This lets us to develop our code once for all platforms while making it simple for our consumers to pay for groceries, retail items, and meal delivery. The plugin is open source and will be available for download on pub.dev. We’ll need to use the in-app purchase system integrated into Google Play or the iOS app store if we wish to sell digital products like game coins or virtual products within our app. For a while, the Flutter team supported this situation with a beta version of the in-app purchase plugin, and they heard from many developers about the need for higher production quality and a more efficient workflow to incorporate it into apps. In-App-Purchase is now reaching production-level quality. The plugin was re-architected, top concerns on GitHub were resolved, documentation was revised, and a new codelab was developed. It’s encouraging to see that Flutter developers may monetize their apps through adverts, payments, and in-app purchases.
Dart on Servers
While most people think of Dart as the programming language used to create attractive Flutter client apps, many of the same characteristics that make it excellent for user interfaces also make it fantastic for server apps.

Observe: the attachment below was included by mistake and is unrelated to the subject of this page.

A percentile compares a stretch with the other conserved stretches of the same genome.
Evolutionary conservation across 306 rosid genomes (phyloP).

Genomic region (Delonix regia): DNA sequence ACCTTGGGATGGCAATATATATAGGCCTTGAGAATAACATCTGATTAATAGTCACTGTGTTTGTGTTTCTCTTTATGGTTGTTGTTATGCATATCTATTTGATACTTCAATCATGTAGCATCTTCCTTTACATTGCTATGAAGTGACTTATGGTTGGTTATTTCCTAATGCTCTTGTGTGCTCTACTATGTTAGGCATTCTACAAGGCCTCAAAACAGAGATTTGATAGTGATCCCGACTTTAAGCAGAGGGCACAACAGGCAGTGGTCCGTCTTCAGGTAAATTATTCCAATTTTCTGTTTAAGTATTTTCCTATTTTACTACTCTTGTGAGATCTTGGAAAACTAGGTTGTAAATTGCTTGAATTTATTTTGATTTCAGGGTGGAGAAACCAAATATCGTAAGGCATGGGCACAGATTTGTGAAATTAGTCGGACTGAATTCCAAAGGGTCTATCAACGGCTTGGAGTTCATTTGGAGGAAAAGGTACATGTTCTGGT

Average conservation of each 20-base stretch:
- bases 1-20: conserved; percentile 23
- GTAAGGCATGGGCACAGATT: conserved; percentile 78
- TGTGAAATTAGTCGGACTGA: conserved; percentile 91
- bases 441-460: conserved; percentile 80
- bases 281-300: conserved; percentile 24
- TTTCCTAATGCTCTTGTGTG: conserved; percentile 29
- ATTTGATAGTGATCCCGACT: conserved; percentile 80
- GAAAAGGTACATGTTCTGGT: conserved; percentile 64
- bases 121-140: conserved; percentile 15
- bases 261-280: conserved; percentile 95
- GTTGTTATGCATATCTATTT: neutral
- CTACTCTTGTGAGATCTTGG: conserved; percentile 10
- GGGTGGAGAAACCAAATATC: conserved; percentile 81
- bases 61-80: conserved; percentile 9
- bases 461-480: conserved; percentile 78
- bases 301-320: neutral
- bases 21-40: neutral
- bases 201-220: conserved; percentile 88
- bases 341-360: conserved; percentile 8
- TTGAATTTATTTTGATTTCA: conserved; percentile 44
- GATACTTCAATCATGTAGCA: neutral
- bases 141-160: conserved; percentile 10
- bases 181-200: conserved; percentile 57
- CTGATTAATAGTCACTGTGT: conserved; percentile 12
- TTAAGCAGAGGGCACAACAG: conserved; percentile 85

There are about ten lines of code spread over three files. We discovered some intriguing parallels between client application development and server deployment. The Dart SDK includes a comprehensive collection of development tools right out of the box. This is fantastic for developers, but it might add a lot of weight to a server container that isn’t necessary. The Dart ahead-of-time compilers come in handy here. Using the same techniques to make native Flutter apps tiny and quick, as well as the ability to compile a server app down to only the components needed at runtime.
There appears to be a nearly 70-fold reduction in deployed image sizes for a small server application. In serverless systems like Google Cloud Run, this enables faster deployments and scaling up. Any containerized application may be deployed using Cloud Run. It allows for rapid scaling up and scaling down to zero, so we only pay when our application is active.